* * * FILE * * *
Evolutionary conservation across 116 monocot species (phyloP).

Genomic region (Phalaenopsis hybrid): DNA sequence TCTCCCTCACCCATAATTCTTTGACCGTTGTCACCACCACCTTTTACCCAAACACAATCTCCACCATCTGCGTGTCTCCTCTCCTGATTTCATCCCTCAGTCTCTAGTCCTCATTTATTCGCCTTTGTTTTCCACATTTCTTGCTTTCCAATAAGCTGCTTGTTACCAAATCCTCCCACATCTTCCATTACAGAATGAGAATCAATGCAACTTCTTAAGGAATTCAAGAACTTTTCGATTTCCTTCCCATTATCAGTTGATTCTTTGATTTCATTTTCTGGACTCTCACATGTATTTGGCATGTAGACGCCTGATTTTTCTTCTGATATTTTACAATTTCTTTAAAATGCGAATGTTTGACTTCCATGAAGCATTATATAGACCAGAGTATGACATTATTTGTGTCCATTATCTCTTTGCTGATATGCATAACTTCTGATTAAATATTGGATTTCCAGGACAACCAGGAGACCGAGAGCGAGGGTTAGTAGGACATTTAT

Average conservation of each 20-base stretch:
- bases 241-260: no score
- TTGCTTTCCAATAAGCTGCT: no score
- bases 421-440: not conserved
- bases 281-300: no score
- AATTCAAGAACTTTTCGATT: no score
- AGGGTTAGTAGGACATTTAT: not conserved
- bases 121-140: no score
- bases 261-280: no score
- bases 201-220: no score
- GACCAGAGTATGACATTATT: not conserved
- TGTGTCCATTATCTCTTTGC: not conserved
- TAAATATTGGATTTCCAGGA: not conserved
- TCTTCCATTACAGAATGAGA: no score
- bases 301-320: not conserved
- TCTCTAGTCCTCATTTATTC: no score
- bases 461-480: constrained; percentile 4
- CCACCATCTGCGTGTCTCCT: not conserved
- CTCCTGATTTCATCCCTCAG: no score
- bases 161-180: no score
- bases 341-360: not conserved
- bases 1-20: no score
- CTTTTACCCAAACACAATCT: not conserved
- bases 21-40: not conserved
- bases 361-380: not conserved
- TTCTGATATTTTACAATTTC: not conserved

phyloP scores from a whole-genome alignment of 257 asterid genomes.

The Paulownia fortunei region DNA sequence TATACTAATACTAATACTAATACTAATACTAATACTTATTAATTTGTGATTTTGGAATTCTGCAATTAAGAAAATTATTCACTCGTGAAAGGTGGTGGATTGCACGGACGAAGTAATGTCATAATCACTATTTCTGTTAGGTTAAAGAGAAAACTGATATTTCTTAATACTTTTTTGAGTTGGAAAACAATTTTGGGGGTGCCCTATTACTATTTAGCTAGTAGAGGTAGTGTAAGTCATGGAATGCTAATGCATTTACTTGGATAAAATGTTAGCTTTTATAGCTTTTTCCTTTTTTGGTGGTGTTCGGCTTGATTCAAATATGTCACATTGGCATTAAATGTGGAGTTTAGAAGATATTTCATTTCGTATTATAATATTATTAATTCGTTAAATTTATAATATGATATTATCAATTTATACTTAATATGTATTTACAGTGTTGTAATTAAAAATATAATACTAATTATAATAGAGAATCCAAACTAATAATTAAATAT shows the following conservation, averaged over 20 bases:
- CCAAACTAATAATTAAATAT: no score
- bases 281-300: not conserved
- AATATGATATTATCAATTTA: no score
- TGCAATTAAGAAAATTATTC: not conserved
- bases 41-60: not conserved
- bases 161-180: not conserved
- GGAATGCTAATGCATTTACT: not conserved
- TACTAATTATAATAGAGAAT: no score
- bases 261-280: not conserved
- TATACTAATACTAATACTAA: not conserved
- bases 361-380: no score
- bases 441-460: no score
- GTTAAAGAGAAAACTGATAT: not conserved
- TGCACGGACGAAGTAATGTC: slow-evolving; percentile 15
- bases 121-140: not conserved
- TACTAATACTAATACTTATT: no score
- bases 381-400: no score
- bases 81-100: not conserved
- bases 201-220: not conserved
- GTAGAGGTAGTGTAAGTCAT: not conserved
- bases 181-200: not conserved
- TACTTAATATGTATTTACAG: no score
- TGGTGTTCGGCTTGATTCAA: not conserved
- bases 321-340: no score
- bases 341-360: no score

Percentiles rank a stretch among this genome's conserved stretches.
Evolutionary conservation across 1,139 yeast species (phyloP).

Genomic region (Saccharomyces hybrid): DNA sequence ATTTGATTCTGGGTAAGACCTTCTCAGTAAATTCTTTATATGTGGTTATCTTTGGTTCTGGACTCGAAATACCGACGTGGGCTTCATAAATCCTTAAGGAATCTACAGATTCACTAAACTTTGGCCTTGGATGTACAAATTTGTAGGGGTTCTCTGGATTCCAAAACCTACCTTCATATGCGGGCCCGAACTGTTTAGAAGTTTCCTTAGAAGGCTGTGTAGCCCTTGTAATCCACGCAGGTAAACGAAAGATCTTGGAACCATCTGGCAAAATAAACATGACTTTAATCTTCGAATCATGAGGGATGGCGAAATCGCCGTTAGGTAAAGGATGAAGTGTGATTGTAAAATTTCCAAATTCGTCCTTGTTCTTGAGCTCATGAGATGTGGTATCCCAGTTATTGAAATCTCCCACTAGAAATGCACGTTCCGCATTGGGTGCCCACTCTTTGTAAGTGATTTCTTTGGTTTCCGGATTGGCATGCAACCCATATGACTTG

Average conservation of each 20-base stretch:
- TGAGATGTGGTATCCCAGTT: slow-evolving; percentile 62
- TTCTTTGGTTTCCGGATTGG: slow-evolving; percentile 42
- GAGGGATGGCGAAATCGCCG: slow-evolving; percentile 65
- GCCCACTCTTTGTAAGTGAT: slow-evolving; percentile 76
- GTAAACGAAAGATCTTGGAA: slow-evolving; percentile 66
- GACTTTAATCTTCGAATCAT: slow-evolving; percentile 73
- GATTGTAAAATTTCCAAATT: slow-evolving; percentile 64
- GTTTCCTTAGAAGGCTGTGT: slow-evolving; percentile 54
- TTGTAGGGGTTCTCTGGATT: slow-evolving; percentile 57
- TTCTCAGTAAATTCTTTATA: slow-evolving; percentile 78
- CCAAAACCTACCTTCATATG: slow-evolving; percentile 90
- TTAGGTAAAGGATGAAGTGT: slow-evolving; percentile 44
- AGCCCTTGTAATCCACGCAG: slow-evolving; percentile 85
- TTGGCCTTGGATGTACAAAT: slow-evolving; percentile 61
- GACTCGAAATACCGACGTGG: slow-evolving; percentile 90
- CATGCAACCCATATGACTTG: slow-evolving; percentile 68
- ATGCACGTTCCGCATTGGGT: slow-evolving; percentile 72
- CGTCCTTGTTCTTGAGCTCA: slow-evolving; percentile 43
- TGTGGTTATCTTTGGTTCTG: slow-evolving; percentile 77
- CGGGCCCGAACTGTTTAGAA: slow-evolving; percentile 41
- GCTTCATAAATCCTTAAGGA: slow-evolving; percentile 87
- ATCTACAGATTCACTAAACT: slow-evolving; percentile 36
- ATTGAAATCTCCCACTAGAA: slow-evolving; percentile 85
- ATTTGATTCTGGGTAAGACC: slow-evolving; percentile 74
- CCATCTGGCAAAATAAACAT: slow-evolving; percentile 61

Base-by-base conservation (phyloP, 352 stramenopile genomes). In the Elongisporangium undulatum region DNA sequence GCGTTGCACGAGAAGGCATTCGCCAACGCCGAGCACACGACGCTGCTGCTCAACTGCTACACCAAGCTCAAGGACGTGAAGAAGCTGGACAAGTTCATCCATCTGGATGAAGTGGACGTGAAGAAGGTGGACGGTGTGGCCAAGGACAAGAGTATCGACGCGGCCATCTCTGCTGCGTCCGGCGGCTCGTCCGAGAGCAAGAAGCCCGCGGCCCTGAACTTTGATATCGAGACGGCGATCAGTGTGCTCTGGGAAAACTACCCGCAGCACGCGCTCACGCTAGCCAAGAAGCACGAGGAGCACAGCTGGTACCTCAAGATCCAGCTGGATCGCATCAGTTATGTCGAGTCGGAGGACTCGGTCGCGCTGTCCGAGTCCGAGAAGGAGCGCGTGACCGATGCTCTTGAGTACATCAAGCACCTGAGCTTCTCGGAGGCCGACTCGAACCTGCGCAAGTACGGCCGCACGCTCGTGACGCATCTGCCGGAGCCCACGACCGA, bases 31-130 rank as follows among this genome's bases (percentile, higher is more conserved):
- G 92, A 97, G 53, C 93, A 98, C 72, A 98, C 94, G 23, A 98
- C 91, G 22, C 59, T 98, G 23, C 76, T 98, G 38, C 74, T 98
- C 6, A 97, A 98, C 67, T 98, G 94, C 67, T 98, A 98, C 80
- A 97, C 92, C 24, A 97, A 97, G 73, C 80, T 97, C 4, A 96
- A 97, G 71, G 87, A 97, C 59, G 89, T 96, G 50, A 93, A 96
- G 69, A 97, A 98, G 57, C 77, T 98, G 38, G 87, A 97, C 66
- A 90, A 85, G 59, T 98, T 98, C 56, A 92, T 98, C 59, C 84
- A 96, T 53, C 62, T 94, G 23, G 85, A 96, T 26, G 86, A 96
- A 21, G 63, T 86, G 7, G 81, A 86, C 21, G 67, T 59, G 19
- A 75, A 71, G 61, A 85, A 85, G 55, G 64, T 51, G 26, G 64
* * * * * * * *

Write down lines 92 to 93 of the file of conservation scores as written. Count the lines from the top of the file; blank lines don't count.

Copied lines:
- A 90, A 85, G 59, T 98, T 98, C 56, A 92, T 98, C 59, C 84
- A 96, T 53, C 62, T 94, G 23, G 85, A 96, T 26, G 86, A 96